takes time) ‣ Intermediate processing topics use keyed messages • cannot use the scaling technique we use for inbound data • re-balancing partitions would require massive over-provisioning • currently solved by new cluster and moving pipelines (loses state) ‣ magnetic storage works well if consumers are not lagging • Disk seek become a problem when consumers start falling behind • SSDs way to go for high throughput topics w/ multiple consumers
  12. COLLECTING METRICS ‣ Monitor latencies at every stage ‣ Identify

    bottlenecks as they happen ‣ All our service incorporate the same metrics collector ‣ JVM (heap, gc) & System metrics (cpu, network, disk) ‣ Application level metrics • Time spent consuming / processing / producing at each stage • Request latencies, error rates • Amount of data processed • Consumer lag in messages + time
  13. CONSUMING METRICS ‣ Put all the metrics into Druid to

    diagnose in realtime ‣ 15 billion metric data points per day ‣ Interactive exploration allows us to pinpoints problems quickly ‣ Granularity down to the individual query or server level ‣ Gives both the big picture and the detailed breakdown
  14. WHAT ABOUT BATCH? ‣ clients ask to re-process older data

    ‣ expanded join window for late events ‣ correct at-least-once semantics of Kafka / Samza ‣ stuff happens, fix realtime hiccups
  15. WRITE ONCE, RUN LAMBDA ‣ Scala DSL to write data

    join / transformation / aggregation once ‣ Can be expressed using different drivers ‣ as Storm topology, Samza job, or Cascading job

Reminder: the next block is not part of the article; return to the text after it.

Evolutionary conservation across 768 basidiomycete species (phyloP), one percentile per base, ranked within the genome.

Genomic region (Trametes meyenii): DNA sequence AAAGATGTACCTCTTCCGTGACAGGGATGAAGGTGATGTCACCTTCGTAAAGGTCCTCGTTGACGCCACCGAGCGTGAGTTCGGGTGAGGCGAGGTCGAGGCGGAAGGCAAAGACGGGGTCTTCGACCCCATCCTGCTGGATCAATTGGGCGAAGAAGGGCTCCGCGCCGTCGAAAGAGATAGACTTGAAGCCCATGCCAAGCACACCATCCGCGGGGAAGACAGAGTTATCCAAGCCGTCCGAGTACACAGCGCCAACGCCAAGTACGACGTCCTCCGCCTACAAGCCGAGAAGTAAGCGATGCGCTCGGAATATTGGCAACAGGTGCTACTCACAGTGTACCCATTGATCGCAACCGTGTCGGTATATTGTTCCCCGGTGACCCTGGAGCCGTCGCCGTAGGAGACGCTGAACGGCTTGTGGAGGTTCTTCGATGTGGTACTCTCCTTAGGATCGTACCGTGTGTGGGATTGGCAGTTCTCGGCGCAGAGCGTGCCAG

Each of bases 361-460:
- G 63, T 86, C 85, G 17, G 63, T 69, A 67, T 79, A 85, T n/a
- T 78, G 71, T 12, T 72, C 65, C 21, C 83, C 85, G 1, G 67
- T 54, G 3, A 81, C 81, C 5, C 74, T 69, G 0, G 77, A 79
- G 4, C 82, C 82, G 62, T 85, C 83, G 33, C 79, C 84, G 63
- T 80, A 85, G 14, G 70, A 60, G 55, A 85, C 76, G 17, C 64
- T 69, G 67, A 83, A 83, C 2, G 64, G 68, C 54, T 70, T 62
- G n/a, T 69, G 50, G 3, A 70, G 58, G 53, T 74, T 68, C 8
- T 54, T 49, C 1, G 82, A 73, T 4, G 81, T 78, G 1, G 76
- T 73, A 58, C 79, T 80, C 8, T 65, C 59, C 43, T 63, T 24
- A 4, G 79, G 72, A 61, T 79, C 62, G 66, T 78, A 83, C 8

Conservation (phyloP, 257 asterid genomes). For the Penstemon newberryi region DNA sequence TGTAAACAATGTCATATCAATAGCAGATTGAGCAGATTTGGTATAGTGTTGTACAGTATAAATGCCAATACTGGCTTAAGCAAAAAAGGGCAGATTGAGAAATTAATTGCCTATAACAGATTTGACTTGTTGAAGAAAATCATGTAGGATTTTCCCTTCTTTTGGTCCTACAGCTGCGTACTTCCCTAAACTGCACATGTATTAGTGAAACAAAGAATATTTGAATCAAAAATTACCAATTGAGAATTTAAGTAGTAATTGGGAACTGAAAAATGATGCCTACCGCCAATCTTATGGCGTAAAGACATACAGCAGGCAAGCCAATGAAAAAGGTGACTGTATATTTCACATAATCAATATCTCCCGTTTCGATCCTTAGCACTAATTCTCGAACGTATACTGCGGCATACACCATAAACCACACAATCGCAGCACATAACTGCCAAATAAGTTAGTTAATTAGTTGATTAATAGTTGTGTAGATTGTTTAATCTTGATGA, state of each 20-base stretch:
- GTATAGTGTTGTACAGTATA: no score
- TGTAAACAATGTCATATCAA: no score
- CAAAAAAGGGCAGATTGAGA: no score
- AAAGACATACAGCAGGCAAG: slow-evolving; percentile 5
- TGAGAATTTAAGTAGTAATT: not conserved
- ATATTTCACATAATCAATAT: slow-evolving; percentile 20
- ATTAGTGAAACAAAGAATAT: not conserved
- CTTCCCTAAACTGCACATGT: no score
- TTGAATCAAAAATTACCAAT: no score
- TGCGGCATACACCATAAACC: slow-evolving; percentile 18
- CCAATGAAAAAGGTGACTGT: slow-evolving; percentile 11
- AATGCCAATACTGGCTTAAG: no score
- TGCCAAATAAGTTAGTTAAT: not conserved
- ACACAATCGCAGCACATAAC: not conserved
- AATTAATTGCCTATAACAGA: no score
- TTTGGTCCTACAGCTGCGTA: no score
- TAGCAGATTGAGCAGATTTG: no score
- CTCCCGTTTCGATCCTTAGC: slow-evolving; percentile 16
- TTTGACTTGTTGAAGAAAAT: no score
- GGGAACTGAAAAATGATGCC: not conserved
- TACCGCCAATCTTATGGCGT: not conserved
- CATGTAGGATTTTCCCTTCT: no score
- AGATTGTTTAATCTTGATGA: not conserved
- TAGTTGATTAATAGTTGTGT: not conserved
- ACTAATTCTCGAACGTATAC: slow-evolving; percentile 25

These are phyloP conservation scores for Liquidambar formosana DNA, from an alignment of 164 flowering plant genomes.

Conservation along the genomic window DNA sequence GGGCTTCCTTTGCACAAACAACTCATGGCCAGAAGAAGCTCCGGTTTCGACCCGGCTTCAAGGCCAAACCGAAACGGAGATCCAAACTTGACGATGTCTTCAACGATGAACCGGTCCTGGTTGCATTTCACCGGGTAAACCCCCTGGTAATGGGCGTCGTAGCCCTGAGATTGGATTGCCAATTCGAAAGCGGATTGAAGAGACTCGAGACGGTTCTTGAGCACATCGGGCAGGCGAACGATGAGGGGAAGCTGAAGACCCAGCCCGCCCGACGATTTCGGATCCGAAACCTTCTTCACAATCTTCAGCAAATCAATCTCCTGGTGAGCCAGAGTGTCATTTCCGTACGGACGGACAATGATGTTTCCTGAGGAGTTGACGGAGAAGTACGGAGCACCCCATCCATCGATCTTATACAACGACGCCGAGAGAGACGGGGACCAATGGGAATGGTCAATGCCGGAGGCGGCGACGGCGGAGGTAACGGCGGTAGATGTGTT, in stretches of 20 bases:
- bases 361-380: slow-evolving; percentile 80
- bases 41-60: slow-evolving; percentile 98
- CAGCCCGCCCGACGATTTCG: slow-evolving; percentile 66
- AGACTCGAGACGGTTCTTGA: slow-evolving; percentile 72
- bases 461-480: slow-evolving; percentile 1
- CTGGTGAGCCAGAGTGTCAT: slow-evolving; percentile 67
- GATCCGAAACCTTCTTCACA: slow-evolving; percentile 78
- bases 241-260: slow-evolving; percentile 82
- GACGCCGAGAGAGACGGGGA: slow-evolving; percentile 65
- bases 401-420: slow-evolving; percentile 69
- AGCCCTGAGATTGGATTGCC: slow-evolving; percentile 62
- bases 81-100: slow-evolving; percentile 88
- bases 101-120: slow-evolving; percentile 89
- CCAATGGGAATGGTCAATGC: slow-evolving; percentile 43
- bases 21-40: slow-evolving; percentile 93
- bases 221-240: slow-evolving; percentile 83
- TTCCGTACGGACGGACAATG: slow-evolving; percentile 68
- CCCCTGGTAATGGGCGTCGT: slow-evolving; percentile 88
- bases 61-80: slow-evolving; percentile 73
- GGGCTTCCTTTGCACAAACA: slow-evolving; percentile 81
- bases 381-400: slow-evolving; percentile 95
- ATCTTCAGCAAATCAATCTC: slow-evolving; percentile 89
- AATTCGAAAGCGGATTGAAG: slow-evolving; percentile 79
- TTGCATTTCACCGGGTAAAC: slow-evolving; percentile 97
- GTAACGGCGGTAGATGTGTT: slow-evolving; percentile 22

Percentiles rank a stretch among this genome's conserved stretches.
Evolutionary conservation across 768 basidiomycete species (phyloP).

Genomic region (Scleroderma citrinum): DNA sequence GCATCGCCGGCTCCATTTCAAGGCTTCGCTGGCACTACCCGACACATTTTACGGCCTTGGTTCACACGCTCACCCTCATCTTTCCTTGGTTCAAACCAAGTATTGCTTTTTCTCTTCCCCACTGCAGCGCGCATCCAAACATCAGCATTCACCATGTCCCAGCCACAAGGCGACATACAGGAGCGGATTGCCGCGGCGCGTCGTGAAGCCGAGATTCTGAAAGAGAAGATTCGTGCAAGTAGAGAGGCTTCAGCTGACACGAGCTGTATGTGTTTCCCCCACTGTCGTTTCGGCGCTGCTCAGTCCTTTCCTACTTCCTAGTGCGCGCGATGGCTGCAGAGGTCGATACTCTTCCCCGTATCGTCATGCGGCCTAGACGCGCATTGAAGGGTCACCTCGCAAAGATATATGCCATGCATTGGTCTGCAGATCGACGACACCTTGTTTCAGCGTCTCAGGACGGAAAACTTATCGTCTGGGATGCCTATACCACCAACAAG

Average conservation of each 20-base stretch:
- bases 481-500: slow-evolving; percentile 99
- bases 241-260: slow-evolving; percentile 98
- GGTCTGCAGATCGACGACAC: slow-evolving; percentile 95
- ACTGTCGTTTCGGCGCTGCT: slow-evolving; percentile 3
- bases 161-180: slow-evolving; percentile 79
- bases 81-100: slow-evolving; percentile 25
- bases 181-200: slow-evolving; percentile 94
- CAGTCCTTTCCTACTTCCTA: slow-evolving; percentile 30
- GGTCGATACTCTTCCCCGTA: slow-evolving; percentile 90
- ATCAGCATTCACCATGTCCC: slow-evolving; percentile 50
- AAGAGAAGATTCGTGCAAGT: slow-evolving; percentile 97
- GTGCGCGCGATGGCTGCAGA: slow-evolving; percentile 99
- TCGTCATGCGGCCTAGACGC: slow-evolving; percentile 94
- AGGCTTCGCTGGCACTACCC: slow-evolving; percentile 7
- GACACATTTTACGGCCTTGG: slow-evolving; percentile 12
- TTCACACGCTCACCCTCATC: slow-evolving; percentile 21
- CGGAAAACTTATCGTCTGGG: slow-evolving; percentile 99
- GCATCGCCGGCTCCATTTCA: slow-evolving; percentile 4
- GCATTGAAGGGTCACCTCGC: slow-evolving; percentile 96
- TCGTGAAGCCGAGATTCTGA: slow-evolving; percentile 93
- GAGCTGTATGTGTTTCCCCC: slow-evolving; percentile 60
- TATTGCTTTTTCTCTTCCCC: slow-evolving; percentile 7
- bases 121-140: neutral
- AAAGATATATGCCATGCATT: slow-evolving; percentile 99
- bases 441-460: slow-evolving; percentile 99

‣ MapReduce no good? Spark is what the cool kids use? ‣ No problem! ‣ Write new driver for Spark, replace the Cascading driver ‣ Hundreds of pipelines moved from Hadoop to Spark in one month!
  16. PUT IT IN DRUID! ‣ Streams are indexed and queryable

    in realtime ‣ Batches replace realtime data at their own pace ‣ Druid makes this all happen seamlessly ‣ Data is immediately available for interactive queries ‣ Interactive slicing and dicing
  17. DRUID AT SCALE ‣ Production cluster runs several hundred nodes

    ‣ Several hundred terabytes of compressed + pre-aggregated data ‣ Typical event is complex: > 60 dimensions > 20 metrics ‣ Realtime • > 3 million events per second on average • > 6 Gigabytes per second ‣ All Aggregated on the fly ‣ Hundreds of concurrent requests – close to 1 million queries per day
  18. DRUID IS ALWAYS ON ‣ Replacing or upgrading nodes is

    seamless. ‣ Every component is sateless or fails over transparently ‣ Druid can always live upgrade from one version to the next ‣ Our current cluster has been running since 2011
  19. SCALING FOR PERFORMANCE ‣ Want things to be faster? Simply

    add nodes ‣ Rebalancing data to use additional capacity? ‣ Automatic, no downtime, no service degradation
 ‣ Druid data is memory mapped ‣ Want more in-memory? Just add RAM ‣ Want to save some $? Just add Disk
  20. SCALING FOR RELIABILITY ‣ Data replication is highly customizable ‣

    Tiers of data can serve different latency needs ‣ Tiers can make replicas rack/datacenter-aware ‣ Queries can be prioritized across tiers
  21. DRUID DATA EVOLVES WITH YOU ‣ Data is chunked up

    in atomic units called segments ‣ Each segment represent a chunk of time (typically or day) ‣ New segments atomically replace older versions ‣ Batch data seamlessly replaces realtime data ‣ Schemas can evolve over time ‣ Druid handles mixed schemas transparently ‣ Supports schema-less ingestion
  22. WHY IS THIS IMPORTANT? ‣ Need to scale up and

    (sometimes) down dynamically ‣ Accommodate query load and data growth without service interruption ‣ Rebuilding a cluster from scratch would take several days ‣ Clients can add dimensions / metrics at will